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The CFG configuration format is a text format for configuration files which is similar to, and a superset of, the JSON format. It dates from before its first announcement in 2008 and has the following aims:

  • Allow a hierarchical configuration scheme with support for key-value mappings and lists.
  • Support cross-references between one part of the configuration and another.
  • Provide a string interpolation facility to easily build up configuration values from other configuration values.
  • Provide the ability to compose configurations (using include and merge facilities).
  • Provide the ability to access real application objects safely, where supported by the platform.
  • Be completely declarative.

It overcomes a number of drawbacks of JSON when used as a configuration format:

  • JSON is more verbose than necessary.
  • JSON doesn’t allow comments.
  • JSON doesn’t provide first-class support for dates and multi-line strings.
  • JSON doesn’t allow trailing commas in lists and mappings.
  • JSON doesn’t provide easy cross-referencing, interpolation, or composition.

Backwards-incompatible Changes

This library is a reimplementation of an earlier version written in 2008. The latest version of that implementation is 0.4.2, released in May 2019. A new implementation was started in 2018 (with some changes to the format) and this differs from the earlier implementation in a number of ways:


  • The format now uses true, false and null rather than True, False and None. This is for JSON compatibility.
  • The format now uses ${A.B.C} for references rather than $A.B.C. This is to allow better expressivity in paths.
  • Multiple strings following one another are concatenated into a single string.


  • There is no support for writing configurations through the API, only for reading them.
  • config is now a package rather than a module.
  • The classes ConfigInputStream, ConfigOutputStream, ConfigList, ConfigMerger, ConfigReader, Container, Expression, Mapping, Namespace, Reference, SeqIter and Sequence are not in the new implementation.
  • The ConfigResolutionError exception is not in the new implementation.
  • The Config class in the new implementation is completely different.
  • The functions defaultMergeResolve, defaultStreamOpener, isWord, makePath and overwriteMergeResolve are not in the new implementation.

If your code relies on specific features of the old implementation, be sure to specify config<0.5 in your dependencies.


This Python implementation is divided into three modules:

  • config contains the high-level API which you will normally interact with.
  • config.tokens contains code pertaining to tokens and lexical scanning of CFG.
  • config.parser contains code pertaining to parsing CFG and returning Abstract Syntax Trees (ASTs).


You can use this package using pip install config>= 0.5.0 and then importing config in your code. You should install into a virtual environment.

Getting Started with CFG in Python

A configuration is represented by an instance of the Config class. The constructor for this class can be passed a filename or a stream which contains the text for the configuration. The text is read in, parsed and converted to an object that you can then query. A simple example:

a: 'Hello, '
b: 'world!'
c: {
  d: 'e'
'f.g': 'h'
christmas_morning: `2019-12-25 08:39:49`
home: `$HOME`
foo: `$FOO|bar`

Loading a configuration

The configuration above can be loaded as shown below. In an interactive shell:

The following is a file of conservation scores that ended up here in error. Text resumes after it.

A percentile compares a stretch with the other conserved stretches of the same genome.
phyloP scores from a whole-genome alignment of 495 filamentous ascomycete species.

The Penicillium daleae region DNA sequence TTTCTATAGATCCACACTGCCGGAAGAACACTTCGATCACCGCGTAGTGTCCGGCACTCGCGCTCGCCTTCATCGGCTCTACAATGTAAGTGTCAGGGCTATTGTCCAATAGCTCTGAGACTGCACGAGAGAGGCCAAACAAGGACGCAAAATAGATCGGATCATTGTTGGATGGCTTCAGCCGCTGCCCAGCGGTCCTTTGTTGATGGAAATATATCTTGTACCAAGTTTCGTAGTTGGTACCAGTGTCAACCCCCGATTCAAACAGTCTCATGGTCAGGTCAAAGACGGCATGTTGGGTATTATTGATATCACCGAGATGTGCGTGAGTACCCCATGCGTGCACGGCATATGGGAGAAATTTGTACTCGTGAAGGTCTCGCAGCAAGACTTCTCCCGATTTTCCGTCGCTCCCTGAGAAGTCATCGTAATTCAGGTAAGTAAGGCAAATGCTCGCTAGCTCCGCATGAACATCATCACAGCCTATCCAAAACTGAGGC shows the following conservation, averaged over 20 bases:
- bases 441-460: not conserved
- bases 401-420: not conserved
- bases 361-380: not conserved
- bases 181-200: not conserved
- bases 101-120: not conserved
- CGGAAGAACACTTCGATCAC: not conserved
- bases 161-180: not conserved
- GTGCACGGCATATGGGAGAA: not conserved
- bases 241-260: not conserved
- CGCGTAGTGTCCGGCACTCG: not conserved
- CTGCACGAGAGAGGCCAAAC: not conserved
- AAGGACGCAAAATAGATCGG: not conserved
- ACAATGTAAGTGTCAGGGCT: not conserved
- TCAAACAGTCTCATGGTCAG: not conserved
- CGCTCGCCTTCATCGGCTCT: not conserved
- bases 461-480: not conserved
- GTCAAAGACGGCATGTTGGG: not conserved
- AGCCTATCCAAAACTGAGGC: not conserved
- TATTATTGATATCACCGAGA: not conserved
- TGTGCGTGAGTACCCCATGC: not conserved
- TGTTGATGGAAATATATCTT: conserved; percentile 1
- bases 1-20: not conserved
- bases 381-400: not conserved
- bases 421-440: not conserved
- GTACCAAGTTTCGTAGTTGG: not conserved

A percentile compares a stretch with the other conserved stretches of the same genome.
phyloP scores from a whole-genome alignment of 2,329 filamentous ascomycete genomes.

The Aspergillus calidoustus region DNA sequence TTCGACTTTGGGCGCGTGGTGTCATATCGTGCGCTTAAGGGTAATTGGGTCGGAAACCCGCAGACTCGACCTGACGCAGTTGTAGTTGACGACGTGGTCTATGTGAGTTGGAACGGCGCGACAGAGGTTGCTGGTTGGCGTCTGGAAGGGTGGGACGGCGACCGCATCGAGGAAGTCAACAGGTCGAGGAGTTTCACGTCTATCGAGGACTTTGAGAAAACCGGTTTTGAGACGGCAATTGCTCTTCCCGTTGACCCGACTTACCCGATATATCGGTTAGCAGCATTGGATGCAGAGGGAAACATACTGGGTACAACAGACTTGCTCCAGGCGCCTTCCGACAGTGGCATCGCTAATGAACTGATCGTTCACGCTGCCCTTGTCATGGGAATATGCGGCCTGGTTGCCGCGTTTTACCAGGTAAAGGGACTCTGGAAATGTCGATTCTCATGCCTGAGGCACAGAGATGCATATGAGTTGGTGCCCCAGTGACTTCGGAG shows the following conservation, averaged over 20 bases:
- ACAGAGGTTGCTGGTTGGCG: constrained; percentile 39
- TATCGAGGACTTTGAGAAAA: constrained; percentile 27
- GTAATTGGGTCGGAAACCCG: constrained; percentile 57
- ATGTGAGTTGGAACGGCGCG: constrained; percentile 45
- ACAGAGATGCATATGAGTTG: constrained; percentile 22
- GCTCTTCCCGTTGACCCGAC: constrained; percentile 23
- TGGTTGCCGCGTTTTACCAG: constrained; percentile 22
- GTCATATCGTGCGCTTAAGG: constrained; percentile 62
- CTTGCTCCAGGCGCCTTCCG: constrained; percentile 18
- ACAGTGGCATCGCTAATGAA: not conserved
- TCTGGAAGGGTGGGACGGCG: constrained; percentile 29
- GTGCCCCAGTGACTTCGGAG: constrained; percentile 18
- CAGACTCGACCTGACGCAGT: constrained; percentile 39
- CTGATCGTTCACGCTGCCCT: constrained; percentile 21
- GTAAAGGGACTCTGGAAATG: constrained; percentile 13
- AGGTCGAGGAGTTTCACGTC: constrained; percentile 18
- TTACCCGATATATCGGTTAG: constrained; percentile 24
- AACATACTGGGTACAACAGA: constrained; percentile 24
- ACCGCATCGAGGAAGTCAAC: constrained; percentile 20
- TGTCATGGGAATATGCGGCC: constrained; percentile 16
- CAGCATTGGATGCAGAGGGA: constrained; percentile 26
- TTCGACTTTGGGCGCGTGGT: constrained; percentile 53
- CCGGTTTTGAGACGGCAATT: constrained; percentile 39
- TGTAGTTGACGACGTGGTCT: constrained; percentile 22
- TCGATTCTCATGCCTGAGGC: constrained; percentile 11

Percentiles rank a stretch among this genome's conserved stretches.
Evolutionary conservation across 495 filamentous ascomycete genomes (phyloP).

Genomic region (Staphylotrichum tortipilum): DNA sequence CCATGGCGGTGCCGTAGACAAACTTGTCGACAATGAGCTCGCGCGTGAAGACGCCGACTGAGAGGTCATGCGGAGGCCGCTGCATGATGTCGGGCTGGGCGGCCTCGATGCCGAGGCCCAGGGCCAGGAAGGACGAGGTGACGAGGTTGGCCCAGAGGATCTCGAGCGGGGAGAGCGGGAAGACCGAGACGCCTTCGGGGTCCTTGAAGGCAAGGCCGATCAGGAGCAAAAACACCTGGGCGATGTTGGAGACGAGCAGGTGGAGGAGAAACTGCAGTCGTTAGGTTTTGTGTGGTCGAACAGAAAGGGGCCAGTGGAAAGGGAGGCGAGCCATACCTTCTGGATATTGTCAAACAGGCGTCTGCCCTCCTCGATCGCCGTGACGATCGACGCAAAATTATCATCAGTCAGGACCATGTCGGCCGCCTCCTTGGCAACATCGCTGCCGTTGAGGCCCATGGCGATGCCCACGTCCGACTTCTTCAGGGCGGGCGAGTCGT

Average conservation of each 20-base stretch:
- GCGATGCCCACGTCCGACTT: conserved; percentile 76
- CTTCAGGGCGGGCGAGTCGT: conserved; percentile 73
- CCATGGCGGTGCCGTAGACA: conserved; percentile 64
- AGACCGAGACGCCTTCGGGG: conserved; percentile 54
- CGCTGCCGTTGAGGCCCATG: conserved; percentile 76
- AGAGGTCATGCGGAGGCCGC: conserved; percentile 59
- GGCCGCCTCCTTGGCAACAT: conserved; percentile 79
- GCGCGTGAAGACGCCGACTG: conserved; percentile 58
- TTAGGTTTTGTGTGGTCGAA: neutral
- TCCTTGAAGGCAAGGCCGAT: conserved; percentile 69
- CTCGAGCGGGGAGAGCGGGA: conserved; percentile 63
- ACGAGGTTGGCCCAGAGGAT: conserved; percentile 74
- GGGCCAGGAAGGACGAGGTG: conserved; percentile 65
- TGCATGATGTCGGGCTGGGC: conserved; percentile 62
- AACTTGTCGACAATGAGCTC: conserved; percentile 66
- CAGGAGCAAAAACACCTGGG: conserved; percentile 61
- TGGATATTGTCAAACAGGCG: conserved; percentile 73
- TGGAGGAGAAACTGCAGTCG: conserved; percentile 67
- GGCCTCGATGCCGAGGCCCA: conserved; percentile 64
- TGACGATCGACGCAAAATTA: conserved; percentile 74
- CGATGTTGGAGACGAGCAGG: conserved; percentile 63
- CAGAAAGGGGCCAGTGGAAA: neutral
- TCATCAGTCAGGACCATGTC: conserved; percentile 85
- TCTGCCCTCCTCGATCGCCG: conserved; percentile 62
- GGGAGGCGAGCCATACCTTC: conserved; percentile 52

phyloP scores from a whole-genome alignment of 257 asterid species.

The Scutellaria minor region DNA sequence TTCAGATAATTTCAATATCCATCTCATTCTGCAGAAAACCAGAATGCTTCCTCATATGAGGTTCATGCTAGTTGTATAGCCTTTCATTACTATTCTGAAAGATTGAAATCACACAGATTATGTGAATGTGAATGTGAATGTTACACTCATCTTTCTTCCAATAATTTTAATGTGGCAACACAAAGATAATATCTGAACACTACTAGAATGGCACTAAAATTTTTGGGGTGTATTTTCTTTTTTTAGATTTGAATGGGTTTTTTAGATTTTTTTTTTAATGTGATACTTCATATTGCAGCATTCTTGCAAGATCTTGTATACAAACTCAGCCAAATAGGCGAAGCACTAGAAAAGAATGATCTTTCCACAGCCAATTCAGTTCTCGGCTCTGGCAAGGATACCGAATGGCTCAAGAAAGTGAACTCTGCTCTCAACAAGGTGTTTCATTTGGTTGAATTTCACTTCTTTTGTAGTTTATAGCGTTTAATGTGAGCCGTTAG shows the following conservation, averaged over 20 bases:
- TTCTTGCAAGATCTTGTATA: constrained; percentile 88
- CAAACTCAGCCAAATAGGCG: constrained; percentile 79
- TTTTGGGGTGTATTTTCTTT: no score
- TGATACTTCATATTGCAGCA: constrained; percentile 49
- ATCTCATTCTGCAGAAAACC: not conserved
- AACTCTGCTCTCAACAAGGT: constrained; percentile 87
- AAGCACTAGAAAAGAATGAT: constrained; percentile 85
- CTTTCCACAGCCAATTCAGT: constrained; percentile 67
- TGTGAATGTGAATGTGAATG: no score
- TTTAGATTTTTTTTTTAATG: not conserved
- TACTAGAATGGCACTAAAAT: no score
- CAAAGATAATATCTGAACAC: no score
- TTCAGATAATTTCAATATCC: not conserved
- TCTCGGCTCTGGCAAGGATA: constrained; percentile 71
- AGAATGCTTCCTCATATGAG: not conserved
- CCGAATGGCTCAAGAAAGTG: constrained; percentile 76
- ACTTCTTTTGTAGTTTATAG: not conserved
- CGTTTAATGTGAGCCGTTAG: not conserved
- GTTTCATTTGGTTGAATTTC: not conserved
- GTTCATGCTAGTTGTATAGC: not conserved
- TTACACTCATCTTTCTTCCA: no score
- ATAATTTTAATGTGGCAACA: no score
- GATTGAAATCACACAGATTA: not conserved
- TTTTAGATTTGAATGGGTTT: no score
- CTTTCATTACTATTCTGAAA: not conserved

>>> import io, os, sys, config
>>> cfg = config.Config('test0.cfg')

Access elements with keys

Accessing elements of the configuration with a simple key is just like using a dictionary:

>>> cfg['a']
'Hello, '
>>> cfg['b']

Access elements with paths

As well as simple keys, elements can also be accessed using path strings:

>>> cfg['c.d']

Here, the desired value is obtained in a single step, by (under the hood) walking the path c.d – first getting the mapping at key c, and then the value at d in the resulting mapping.

Note that you can have simple keys which look like paths:

>>> cfg['f.g']

If a key is given that exists in the configuration, it is used as such, and if it is not present in the configuration, an attempt is made to interpret it as a path. Thus, f.g is present and accessed via key, whereas c.d is not an existing key, so is interpreted as a path.

Access to datetime objects

You can also get native Python datetime objects from a configuration, by using an ISO date/time pattern in a backtick-string:

>>> cfg['christmas_morning']  #  using `2019-12-25 08:39:49`
datetime.datetime(2019, 12, 25, 8, 39, 49)

Access to other Python objects

Access to other Python objects is also possible using the backtick-string syntax, provided that they are either environment values or objects contained within importable modules:

>>> cfg['error']  # using `sys.stderr`
<_io.TextIOWrapper name='<stderr>' mode='w' encoding='UTF-8'>
>>> cfg['error'] is sys.stderr  # Is it the exact same object?
>>> cfg['output']  # using `sys:stdout`
<_io.TextIOWrapper name='<stdout>' mode='w' encoding='UTF-8'>
>>> cfg['output'] is sys.stdout  # Is it the exact same object?

Access to environment variables

To access an environment variable, use a backtick-string of the form $VARNAME:

>>> cfg['home'] == os.path.expanduser('~')  # using `$HOME`

You can specify a default value to be used if an environment variable isn’t present using the $VARNAME|default-value form. Whatever string follows the pipe character (including the empty string) is returned if VARNAME is not a variable in the environment.

>>> cfg['foo']

For more information, see the CFG documentation.


A Python library for working with the CFG configuration format.








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